Wednesday, February 29, 2012

Need to Know (Now!) Basis

This post isn't anything new. If you are a learning professional, what I am writing is something that you've been experiencing for quite some time. I decided to write this post because some organizations haven't yet moved in the "learning on demand" direction. For some, training is still very traditional, and social learning is synonymous with playing around on Facebook all day. Whatever assumptions there are, it is very apparent that employees are using a user centric model to access information at the time they need it. Knowing this and embracing it are two different concepts. 
Ask yourself: 
  • Does your organization allow employees to use Youtube to surf for helpful videos? 
  • Are training Webinars uploaded and easily findable? 
  • To create a portal for social learning, are you using Ning or another social networking platform to connect employees?
  • Has management decided to use Salesforce or Sugar CRM to provide an accessible communication platform to monitor customers, sales needs, or budgets?
Face-to-face learning will never completely go out of style, but a lot of time and money can be saved if employees have access to the information they need at the time they need it.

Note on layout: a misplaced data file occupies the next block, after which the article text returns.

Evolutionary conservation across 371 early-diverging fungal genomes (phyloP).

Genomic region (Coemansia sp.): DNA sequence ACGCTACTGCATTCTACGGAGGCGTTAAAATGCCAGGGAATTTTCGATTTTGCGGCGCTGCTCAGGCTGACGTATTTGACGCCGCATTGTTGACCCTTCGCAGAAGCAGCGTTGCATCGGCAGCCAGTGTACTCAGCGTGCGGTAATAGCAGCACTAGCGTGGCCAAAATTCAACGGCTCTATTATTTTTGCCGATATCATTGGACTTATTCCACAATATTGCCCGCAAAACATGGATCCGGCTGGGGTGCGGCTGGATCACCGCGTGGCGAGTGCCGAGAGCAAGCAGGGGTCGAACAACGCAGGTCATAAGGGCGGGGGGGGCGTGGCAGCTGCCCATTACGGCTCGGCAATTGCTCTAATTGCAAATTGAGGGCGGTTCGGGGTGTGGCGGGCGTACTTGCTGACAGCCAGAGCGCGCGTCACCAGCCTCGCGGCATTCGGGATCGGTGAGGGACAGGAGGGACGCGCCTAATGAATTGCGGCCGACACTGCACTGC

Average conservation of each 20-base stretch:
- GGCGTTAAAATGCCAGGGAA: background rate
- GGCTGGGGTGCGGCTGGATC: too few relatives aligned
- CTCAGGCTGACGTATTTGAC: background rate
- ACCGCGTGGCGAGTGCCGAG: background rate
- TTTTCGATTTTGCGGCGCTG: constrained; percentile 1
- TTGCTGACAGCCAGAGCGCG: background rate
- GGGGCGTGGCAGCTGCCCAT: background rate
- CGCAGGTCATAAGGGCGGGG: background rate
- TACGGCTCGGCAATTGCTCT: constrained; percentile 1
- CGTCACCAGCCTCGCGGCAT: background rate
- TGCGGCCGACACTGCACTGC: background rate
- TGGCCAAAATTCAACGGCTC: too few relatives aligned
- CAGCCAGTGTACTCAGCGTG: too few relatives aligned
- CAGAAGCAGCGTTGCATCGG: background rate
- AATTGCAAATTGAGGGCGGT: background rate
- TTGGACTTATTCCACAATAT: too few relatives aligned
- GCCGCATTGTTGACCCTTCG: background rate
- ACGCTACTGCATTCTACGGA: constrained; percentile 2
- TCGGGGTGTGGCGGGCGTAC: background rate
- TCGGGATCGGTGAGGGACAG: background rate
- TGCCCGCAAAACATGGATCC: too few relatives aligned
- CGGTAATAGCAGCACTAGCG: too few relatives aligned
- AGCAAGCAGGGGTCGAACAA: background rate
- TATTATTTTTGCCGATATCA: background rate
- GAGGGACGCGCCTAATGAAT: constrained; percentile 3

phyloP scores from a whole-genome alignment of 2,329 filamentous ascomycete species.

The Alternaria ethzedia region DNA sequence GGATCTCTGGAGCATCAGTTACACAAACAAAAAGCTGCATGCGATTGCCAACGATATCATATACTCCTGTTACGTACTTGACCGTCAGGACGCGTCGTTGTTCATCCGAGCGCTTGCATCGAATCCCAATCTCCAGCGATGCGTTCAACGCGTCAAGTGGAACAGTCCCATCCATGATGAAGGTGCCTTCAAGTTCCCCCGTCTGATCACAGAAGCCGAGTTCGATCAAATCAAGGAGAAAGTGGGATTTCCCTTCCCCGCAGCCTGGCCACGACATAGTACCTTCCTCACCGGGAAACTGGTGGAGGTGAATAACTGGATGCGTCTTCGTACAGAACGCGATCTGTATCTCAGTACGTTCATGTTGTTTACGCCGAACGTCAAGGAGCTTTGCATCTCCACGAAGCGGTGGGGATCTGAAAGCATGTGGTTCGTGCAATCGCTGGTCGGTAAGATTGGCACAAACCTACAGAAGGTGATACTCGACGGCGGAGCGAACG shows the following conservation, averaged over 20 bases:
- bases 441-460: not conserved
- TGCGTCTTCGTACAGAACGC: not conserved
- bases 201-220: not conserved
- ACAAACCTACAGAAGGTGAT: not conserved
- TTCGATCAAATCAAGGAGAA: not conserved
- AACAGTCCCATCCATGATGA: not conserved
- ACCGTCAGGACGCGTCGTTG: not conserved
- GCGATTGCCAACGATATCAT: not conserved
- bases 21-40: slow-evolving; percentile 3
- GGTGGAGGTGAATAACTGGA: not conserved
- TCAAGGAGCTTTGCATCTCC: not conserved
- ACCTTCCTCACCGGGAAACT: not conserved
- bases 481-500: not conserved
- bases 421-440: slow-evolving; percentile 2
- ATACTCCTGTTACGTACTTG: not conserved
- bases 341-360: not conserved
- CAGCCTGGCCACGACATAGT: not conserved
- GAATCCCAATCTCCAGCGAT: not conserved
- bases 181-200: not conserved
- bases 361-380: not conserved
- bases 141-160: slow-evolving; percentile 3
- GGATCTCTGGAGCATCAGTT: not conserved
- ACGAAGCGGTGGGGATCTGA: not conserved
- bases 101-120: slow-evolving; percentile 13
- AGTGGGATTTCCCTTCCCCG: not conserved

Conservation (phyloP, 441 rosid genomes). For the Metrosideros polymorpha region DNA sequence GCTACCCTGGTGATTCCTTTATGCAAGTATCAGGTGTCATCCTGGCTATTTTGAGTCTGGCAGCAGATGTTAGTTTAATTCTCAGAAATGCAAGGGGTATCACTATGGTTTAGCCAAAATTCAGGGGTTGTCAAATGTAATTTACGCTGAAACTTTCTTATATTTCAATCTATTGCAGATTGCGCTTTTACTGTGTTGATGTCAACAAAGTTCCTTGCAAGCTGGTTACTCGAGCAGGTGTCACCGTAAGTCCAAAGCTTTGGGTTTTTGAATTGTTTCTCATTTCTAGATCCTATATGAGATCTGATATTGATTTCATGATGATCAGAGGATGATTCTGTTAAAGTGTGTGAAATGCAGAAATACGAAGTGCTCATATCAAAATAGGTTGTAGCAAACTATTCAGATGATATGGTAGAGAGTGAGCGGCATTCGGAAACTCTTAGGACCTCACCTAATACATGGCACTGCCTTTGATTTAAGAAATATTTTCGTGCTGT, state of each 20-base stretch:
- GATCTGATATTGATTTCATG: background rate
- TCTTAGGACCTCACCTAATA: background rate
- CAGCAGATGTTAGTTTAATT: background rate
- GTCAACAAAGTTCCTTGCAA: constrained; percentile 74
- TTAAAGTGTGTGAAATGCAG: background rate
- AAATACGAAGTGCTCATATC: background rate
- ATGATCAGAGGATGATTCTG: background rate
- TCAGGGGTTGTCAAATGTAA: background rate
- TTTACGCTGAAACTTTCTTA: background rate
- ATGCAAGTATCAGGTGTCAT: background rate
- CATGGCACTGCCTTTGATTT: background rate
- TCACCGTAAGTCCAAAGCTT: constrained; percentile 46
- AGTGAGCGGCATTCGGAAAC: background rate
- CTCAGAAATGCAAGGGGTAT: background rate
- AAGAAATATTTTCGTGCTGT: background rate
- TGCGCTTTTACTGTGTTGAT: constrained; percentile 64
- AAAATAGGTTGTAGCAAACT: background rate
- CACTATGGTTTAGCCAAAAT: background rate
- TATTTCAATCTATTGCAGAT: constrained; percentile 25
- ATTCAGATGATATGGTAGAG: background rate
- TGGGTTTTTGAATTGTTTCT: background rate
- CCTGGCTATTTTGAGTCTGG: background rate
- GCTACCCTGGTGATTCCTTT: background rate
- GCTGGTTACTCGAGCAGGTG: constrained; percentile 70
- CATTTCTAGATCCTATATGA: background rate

Tuesday, February 28, 2012

My Favorite Free Training Tools

A lot of organizations would like to have a training program or at least a collection of training resources. Sometimes that means being open to new technology, even if it means that the information lives in "The Cloud." Here is a list of great free resources that can be used to create free or low cost training:
  • If you ever wanted to demonstrate how to use specific software, or a website, Screencast-O-Matic is a great tool. Film a video of your computer screen--even add narration; download it, then upload it to Youtube, or another service.
  • You want to use Web-ex for the Cisco name, but it's too expensive. You can use Anymeeting for conferencing.
  • You would love to use a Learning Management System to create designated coursework, but once again, it's too expensive. Check out Moodle instead.
  • Animation and gaming is hot, but it can also be really expensive. Go Animate is great for simple animations, or Xtranormal is more in depth, but can be used to make animated movies. Although it's not my thing, you can also use Sploder to create free basic games.
  • Last but not least, online quizes are a great way to learn as well. One of my favorite resources is ProProfs. You can even insert video content as one of the questions. 

Why Does My Blog Look Different?

I know, I know. You woke up this morning and decided to check out my blog, only to be surprised by its new look. You wondered,"What happened to her fun flippy-card links? They were so, mod..."
Let me be frank with you. I miss them too. I really liked the look of the blog.
But then I got real.
Here's the thing; most of the time, people who are reading my information won't even come to my blog directly. They might link to bits via Google, or follow me on Twitter.  Yes, it's nice if a website looks appealing, but in this world of parsed information, it doesn't really matter. As long as my interface is clean and can offer people the ability to find my information, the coolness factor isn't that necessary.